63. On 15 August 2000 the investigators of military unit No. 20102, together with two employees of the Red Cross who had witnessed the attack, travelled to the site. They found the damaged carcass of the Mercedes truck about 30 metres from the bridge and photographed it and the fresh asphalt patch on the road where the witnesses stated the crater had been. The Red Cross submitted their own photographs of the destroyed truck and of the explosion craters on the road.
f) Documents related to identification of other victims
64. The investigation attempted to identify and question other victims of the attack or their relatives and to collect medical records and death certificates. Requests were sent to the local departments of the interior in Chechnya, to the district prosecutors" offices and to the five largest refugee camps in Ingushetia.
65. On several occasions in 2000 and 2001 six workers from the Chechen Committee of the Red Cross were questioned about the circumstances of the attack. They gave detailed explanations, accompanied by drawings of the site. Relatives of the two deceased Red Cross drivers were questioned. They testified about the deaths and identified the graves. An order for exhumation and a forensic report was issued, but the relatives objected and the order was not carried out. The father of one driver was granted victim status in the proceedings in July 2001.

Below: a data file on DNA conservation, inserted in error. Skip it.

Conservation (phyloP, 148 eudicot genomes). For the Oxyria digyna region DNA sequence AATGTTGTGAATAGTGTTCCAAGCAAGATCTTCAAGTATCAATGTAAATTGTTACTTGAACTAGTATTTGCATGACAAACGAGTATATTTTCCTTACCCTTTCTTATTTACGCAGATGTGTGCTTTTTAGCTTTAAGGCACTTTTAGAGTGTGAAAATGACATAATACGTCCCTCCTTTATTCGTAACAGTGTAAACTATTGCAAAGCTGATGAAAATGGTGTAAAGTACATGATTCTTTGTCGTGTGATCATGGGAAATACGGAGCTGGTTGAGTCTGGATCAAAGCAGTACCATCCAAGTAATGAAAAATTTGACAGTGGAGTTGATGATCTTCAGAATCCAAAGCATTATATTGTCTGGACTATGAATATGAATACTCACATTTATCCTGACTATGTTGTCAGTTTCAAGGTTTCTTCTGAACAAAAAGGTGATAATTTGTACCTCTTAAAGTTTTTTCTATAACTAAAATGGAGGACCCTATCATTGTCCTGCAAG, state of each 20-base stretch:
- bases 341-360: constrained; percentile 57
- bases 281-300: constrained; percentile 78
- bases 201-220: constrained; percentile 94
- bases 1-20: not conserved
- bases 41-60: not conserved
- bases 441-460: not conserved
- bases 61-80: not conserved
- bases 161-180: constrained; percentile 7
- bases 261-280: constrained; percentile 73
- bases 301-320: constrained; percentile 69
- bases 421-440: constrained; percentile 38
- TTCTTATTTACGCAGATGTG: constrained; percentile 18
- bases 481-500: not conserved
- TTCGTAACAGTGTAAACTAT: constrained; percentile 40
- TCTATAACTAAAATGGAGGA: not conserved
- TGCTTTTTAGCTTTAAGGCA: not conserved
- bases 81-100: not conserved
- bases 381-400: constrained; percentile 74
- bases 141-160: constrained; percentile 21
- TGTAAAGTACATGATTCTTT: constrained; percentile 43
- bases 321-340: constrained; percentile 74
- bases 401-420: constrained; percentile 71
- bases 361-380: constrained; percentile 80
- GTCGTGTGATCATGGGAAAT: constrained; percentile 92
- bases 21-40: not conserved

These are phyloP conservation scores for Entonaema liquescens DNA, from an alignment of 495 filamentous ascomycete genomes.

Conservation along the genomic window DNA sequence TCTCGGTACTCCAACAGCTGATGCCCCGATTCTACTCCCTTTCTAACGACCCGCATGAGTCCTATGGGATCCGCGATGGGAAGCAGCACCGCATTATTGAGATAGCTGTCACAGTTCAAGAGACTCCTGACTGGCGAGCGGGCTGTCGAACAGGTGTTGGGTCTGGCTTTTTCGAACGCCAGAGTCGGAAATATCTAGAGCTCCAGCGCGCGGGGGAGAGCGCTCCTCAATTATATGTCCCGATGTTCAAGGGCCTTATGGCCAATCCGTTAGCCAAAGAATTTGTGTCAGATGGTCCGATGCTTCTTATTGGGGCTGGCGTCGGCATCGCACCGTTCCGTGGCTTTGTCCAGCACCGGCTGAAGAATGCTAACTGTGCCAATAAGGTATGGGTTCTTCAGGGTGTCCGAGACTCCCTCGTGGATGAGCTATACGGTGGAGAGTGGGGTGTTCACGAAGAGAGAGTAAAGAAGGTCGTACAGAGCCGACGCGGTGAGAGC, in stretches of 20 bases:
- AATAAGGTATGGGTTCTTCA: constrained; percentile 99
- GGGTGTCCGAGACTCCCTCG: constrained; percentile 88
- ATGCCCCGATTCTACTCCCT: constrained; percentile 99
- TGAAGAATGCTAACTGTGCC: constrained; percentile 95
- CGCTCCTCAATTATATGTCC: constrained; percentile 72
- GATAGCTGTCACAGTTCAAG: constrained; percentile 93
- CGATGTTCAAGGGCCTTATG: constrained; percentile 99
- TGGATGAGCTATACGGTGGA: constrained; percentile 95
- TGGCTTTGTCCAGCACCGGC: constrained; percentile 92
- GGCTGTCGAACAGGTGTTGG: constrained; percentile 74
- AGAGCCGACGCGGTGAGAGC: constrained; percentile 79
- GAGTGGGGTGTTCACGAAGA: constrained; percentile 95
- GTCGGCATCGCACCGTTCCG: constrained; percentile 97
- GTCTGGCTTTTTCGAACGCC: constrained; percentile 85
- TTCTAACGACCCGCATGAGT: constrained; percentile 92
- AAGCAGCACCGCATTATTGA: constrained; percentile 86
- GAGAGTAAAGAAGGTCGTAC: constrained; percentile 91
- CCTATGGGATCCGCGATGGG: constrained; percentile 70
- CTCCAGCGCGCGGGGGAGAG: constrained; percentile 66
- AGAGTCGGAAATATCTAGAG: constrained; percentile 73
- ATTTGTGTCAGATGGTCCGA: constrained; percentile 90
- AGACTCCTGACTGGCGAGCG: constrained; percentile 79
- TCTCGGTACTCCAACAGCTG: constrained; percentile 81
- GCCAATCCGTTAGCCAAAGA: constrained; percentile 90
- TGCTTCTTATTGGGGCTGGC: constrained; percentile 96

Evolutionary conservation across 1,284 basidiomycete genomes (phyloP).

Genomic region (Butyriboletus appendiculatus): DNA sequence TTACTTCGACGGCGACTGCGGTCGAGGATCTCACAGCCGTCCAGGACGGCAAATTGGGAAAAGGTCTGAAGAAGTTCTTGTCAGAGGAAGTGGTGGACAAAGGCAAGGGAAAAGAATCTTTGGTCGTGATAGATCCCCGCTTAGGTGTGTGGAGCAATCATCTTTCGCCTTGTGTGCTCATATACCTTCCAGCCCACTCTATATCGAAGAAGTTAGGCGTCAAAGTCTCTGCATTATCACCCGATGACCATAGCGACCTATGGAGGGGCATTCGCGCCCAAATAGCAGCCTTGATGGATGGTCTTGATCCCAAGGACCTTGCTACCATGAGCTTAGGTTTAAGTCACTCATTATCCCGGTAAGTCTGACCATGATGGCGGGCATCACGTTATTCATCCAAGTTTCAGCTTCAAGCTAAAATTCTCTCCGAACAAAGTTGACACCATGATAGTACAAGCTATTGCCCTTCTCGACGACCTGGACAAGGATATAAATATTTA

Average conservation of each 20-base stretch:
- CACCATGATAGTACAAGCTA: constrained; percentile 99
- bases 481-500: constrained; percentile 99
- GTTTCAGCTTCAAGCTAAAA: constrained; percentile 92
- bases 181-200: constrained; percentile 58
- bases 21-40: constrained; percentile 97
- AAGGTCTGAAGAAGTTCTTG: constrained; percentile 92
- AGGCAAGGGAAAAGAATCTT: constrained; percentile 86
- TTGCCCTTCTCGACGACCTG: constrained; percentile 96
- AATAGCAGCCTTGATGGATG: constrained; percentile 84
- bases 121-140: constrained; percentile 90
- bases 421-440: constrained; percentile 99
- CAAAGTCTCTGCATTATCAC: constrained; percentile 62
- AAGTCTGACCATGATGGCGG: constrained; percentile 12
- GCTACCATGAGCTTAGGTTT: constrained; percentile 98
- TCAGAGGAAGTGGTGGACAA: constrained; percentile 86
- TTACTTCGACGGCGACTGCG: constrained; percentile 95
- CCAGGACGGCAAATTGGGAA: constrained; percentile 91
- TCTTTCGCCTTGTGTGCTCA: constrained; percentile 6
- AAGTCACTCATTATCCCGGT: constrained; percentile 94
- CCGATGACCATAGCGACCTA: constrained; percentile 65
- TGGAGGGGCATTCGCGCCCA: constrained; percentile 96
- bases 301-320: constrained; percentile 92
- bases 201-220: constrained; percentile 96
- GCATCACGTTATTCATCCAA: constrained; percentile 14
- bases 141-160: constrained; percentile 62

66. In addition to the relatives of the first and the second applicants, Ms Burdynyuk and Red Cross staff, the investigators identified other victims. Two correspondents of local TV stations, Ramzan Mezhidov and Shamil Gegayev, were killed during the attack. The investigators questioned Mezhidov"s mother and widow, who objected to his exhumation. They submitted his death certificate and medical documents about his wounds. It does not appear that Gegayev"s relatives were questioned.
67. The relatives of Sadik Guchigov, driver of the truck in which the Burdynyuk family had been travelling, testified that he had died from his wounds one month after the events. His widow was questioned and granted victim status in the proceedings. She also produced her husband"s medical documents and death certificate and objected to his exhumation.